Mel Brooks: Make A Noise airs tonight on PBS as part of the American Masters series. It will debut at 9 p.m. Eastern and Pacific, 8 p.m. Central and Mountain in most markets, but you should check local listings.
Robert Trachtenberg’s American Masters film about Mel Brooks begins and ends with images of screeching tires as a car, presumably ferrying Brooks to and from his interview with the director, careens around a back lot. This burst of chaotic energy must be meant to suggest the full-scale intensity of Mel Brooks the riffer when he’s at full spritz, but there’s little fresh spritzing included—far less than in the recent American Masters documentary on Philip Roth. Trachtenberg, who’s directed solid TV documentaries on Cary Grant, Gene Kelly, and George Cukor, as well as several episodes of the excellent TCM interview series Elvis Mitchell: Under The Influence, gets a little run over by his subject here. One thing that Brooks emphasizes in accounting for his success is the importance of timing, and, not for the first time, PBS’ timing here isn’t exactly cutting edge.
Mel Brooks: Make A Noise follows hot on the heels of last fall’s box set from Shout! Entertainment; the second of two interviewer-with-live-audience specials Brooks has done for HBO; Brooks’ sit-down with Marc Maron for his WTF podcast—which was immediately followed by Maron’s session with Carl Reiner, which inevitably covered much of the same ground—and even the release on DVD and Hulu of the legendary “How To Be A Jewish Son” episode of The David Susskind Show from 1970. Pieces from the box set and Susskind show are repeated here, and if you saw the HBO special or listened to the WTF conversations, this is your big chance, three months later, to hear parts of them repeated, more or less verbatim.
For most of his public life, Brooks has been making words dance for him, but the purpose of this show isn’t to give him a chance to offer fresh evidence of his verbal comic genius. It’s to recount his life story while cementing his place in pop culture history, and at 86, the story of his early years isn’t getting any fresher. Once again, young Melvin, playing a middle-aged man in his theatrical debut, flubs a bit of stage business, marches to the front of the stage, pulls off his gray wig and brings down the house by exclaiming, “I’m only 15, I’ve never done this before!” Return with us once again to the thrilling days of yesteryear, when Brooks, dressed as the character he plays in the movie he’s promoting, High Anxiety, tells Johnny Carson about how he worked as tummler in the Catskills, walking off the diving board to fall into the swimming pool while wearing a business suit and carrying two suitcases full of rocks. When Brooks and Reiner recall the time Brooks disrupted a rehearsal of Your Show Of Shows by sliding across the floor like a baseball player stealing home, the suspense is terrific: Will the story end, as it always has, with the show’s producer, Mel Tolkin, throwing a lit cigar at our hero? It does! When Brooks, in that HBO special last December, filled in the details of how Gig Young—who, as a dry drunk with the DTs, turned out to be a little too well-qualified for the role of the Waco Kid—was dismissed from Blazing Saddles, it was a new story to me. This is the third time I’ve heard it since then.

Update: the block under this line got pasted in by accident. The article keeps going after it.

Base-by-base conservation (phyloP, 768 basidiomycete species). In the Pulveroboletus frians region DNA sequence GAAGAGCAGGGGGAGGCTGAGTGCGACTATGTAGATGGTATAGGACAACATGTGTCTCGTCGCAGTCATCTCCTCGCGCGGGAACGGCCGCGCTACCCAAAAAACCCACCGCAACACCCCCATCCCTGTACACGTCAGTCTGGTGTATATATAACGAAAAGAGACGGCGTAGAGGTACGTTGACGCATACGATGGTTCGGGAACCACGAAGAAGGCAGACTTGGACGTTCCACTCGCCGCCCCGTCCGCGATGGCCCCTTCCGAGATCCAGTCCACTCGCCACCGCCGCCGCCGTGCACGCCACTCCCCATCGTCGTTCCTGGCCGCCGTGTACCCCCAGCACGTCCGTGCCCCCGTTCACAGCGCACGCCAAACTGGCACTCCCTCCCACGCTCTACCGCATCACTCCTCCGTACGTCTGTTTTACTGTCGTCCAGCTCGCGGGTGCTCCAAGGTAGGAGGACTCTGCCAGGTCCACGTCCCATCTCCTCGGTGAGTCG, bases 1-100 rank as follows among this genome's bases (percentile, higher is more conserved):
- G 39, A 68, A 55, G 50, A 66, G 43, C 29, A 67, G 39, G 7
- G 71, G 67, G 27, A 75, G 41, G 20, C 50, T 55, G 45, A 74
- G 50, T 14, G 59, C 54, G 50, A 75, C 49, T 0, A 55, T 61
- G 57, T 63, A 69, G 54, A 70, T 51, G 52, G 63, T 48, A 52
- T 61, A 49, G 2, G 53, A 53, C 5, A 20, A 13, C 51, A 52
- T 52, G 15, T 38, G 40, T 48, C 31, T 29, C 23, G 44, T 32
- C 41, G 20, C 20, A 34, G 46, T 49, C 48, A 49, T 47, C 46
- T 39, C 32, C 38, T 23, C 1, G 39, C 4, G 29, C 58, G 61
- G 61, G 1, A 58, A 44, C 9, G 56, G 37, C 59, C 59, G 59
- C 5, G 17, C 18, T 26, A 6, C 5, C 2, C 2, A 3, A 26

Granted, I’ve been gobbling up Mel Brooks anecdotes since my idea of a noir detective hero was Encyclopedia Brown. Might this show be of more use to someone who’s not already well-versed in Brooksiana? I’m not so sure. Make A Noise races through the days of Brooks’ apprenticeship in TV, skipping past such incidentals as his work in radio and TV commercials and the animated short The Critic—not the biggest part of his legacy, but supreme indicators of just how much pleasure could be had, under the unlikeliest of circumstances, just by inviting Brooks on board and preserving whatever popped out of his mouth. Brooks and others do discuss the 2000-Year-Old Man records, which are always held up as monuments of triumphant, spontaneous improvisation. (Not that it makes them any less funny, but the documentary includes one snippet that suggests Brooks may have had a few reliable, formulaic setups in his head, to help keep him from getting stuck. One of the best-known bits in recorded comedy is the 2000-Year-Old Man’s response when Reiner asks him how he felt about Joan of Arc being burnt at the stake: “Terrible.” Make A Noise includes a clip from a TV performance in which he does the same routine about the beheading of Marie Antoinette.)